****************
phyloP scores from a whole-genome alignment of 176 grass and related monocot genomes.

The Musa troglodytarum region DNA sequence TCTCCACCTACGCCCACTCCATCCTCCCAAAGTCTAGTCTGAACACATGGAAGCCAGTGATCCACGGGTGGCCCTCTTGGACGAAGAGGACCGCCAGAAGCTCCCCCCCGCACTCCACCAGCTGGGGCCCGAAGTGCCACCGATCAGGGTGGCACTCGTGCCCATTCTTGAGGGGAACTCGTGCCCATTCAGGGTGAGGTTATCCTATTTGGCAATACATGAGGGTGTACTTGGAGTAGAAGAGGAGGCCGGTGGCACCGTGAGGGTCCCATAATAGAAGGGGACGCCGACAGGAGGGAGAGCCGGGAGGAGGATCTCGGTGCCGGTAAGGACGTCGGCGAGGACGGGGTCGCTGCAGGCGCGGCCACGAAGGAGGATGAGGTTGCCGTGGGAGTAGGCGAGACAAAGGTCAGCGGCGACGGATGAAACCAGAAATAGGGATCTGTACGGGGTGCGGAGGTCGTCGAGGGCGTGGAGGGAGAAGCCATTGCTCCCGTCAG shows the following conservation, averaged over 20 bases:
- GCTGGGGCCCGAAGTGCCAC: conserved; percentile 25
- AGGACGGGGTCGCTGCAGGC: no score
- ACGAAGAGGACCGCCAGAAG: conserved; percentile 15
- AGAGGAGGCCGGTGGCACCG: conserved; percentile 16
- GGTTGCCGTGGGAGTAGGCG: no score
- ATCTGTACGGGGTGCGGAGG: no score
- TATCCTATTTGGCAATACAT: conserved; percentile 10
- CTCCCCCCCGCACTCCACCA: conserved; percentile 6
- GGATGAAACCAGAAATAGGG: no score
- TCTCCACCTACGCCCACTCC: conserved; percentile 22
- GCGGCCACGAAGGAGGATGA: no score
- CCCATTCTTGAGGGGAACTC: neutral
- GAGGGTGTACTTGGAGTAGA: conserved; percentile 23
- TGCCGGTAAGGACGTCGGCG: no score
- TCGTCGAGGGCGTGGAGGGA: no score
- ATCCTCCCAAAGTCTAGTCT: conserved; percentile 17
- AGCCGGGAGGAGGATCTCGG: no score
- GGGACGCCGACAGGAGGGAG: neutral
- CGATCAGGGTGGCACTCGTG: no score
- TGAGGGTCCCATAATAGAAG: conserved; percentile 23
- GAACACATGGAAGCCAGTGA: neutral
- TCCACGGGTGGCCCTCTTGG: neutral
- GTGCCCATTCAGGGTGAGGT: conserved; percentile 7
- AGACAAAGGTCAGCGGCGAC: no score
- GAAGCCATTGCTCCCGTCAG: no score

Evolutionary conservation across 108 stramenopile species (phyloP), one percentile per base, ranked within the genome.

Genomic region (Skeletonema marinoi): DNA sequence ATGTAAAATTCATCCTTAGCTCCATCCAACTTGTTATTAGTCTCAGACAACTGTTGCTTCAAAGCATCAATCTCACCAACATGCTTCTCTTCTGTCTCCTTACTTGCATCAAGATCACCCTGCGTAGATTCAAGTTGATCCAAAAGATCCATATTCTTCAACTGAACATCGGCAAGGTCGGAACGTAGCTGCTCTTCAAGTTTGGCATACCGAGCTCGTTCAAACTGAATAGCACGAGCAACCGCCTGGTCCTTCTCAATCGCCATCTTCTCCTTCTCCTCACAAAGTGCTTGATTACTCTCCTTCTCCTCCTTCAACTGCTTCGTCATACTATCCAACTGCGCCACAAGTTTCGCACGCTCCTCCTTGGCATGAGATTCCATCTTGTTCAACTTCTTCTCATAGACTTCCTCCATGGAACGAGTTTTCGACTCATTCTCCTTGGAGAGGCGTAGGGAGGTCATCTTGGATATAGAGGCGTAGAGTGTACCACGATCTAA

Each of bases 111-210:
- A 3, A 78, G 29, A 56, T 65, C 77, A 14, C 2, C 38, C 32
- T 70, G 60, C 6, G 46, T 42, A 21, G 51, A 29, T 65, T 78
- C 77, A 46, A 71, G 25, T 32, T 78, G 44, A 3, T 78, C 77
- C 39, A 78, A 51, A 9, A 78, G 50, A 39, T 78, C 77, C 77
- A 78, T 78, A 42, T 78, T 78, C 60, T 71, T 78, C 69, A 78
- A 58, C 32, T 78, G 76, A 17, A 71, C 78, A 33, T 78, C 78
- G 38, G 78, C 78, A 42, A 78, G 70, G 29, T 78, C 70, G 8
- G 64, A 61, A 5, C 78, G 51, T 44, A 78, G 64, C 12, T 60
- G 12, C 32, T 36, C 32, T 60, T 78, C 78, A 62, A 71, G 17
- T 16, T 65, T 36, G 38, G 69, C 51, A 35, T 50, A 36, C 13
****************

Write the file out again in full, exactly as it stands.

phyloP scores from a whole-genome alignment of 176 grass and related monocot genomes.

The Musa troglodytarum region DNA sequence TCTCCACCTACGCCCACTCCATCCTCCCAAAGTCTAGTCTGAACACATGGAAGCCAGTGATCCACGGGTGGCCCTCTTGGACGAAGAGGACCGCCAGAAGCTCCCCCCCGCACTCCACCAGCTGGGGCCCGAAGTGCCACCGATCAGGGTGGCACTCGTGCCCATTCTTGAGGGGAACTCGTGCCCATTCAGGGTGAGGTTATCCTATTTGGCAATACATGAGGGTGTACTTGGAGTAGAAGAGGAGGCCGGTGGCACCGTGAGGGTCCCATAATAGAAGGGGACGCCGACAGGAGGGAGAGCCGGGAGGAGGATCTCGGTGCCGGTAAGGACGTCGGCGAGGACGGGGTCGCTGCAGGCGCGGCCACGAAGGAGGATGAGGTTGCCGTGGGAGTAGGCGAGACAAAGGTCAGCGGCGACGGATGAAACCAGAAATAGGGATCTGTACGGGGTGCGGAGGTCGTCGAGGGCGTGGAGGGAGAAGCCATTGCTCCCGTCAG shows the following conservation, averaged over 20 bases:
- GCTGGGGCCCGAAGTGCCAC: conserved; percentile 25
- AGGACGGGGTCGCTGCAGGC: no score
- ACGAAGAGGACCGCCAGAAG: conserved; percentile 15
- AGAGGAGGCCGGTGGCACCG: conserved; percentile 16
- GGTTGCCGTGGGAGTAGGCG: no score
- ATCTGTACGGGGTGCGGAGG: no score
- TATCCTATTTGGCAATACAT: conserved; percentile 10
- CTCCCCCCCGCACTCCACCA: conserved; percentile 6
- GGATGAAACCAGAAATAGGG: no score
- TCTCCACCTACGCCCACTCC: conserved; percentile 22
- GCGGCCACGAAGGAGGATGA: no score
- CCCATTCTTGAGGGGAACTC: neutral
- GAGGGTGTACTTGGAGTAGA: conserved; percentile 23
- TGCCGGTAAGGACGTCGGCG: no score
- TCGTCGAGGGCGTGGAGGGA: no score
- ATCCTCCCAAAGTCTAGTCT: conserved; percentile 17
- AGCCGGGAGGAGGATCTCGG: no score
- GGGACGCCGACAGGAGGGAG: neutral
- CGATCAGGGTGGCACTCGTG: no score
- TGAGGGTCCCATAATAGAAG: conserved; percentile 23
- GAACACATGGAAGCCAGTGA: neutral
- TCCACGGGTGGCCCTCTTGG: neutral
- GTGCCCATTCAGGGTGAGGT: conserved; percentile 7
- AGACAAAGGTCAGCGGCGAC: no score
- GAAGCCATTGCTCCCGTCAG: no score

Evolutionary conservation across 108 stramenopile species (phyloP), one percentile per base, ranked within the genome.

Genomic region (Skeletonema marinoi): DNA sequence ATGTAAAATTCATCCTTAGCTCCATCCAACTTGTTATTAGTCTCAGACAACTGTTGCTTCAAAGCATCAATCTCACCAACATGCTTCTCTTCTGTCTCCTTACTTGCATCAAGATCACCCTGCGTAGATTCAAGTTGATCCAAAAGATCCATATTCTTCAACTGAACATCGGCAAGGTCGGAACGTAGCTGCTCTTCAAGTTTGGCATACCGAGCTCGTTCAAACTGAATAGCACGAGCAACCGCCTGGTCCTTCTCAATCGCCATCTTCTCCTTCTCCTCACAAAGTGCTTGATTACTCTCCTTCTCCTCCTTCAACTGCTTCGTCATACTATCCAACTGCGCCACAAGTTTCGCACGCTCCTCCTTGGCATGAGATTCCATCTTGTTCAACTTCTTCTCATAGACTTCCTCCATGGAACGAGTTTTCGACTCATTCTCCTTGGAGAGGCGTAGGGAGGTCATCTTGGATATAGAGGCGTAGAGTGTACCACGATCTAA

Each of bases 111-210:
- A 3, A 78, G 29, A 56, T 65, C 77, A 14, C 2, C 38, C 32
- T 70, G 60, C 6, G 46, T 42, A 21, G 51, A 29, T 65, T 78
- C 77, A 46, A 71, G 25, T 32, T 78, G 44, A 3, T 78, C 77
- C 39, A 78, A 51, A 9, A 78, G 50, A 39, T 78, C 77, C 77
- A 78, T 78, A 42, T 78, T 78, C 60, T 71, T 78, C 69, A 78
- A 58, C 32, T 78, G 76, A 17, A 71, C 78, A 33, T 78, C 78
- G 38, G 78, C 78, A 42, A 78, G 70, G 29, T 78, C 70, G 8
- G 64, A 61, A 5, C 78, G 51, T 44, A 78, G 64, C 12, T 60
- G 12, C 32, T 36, C 32, T 60, T 78, C 78, A 62, A 71, G 17
- T 16, T 65, T 36, G 38, G 69, C 51, A 35, T 50, A 36, C 13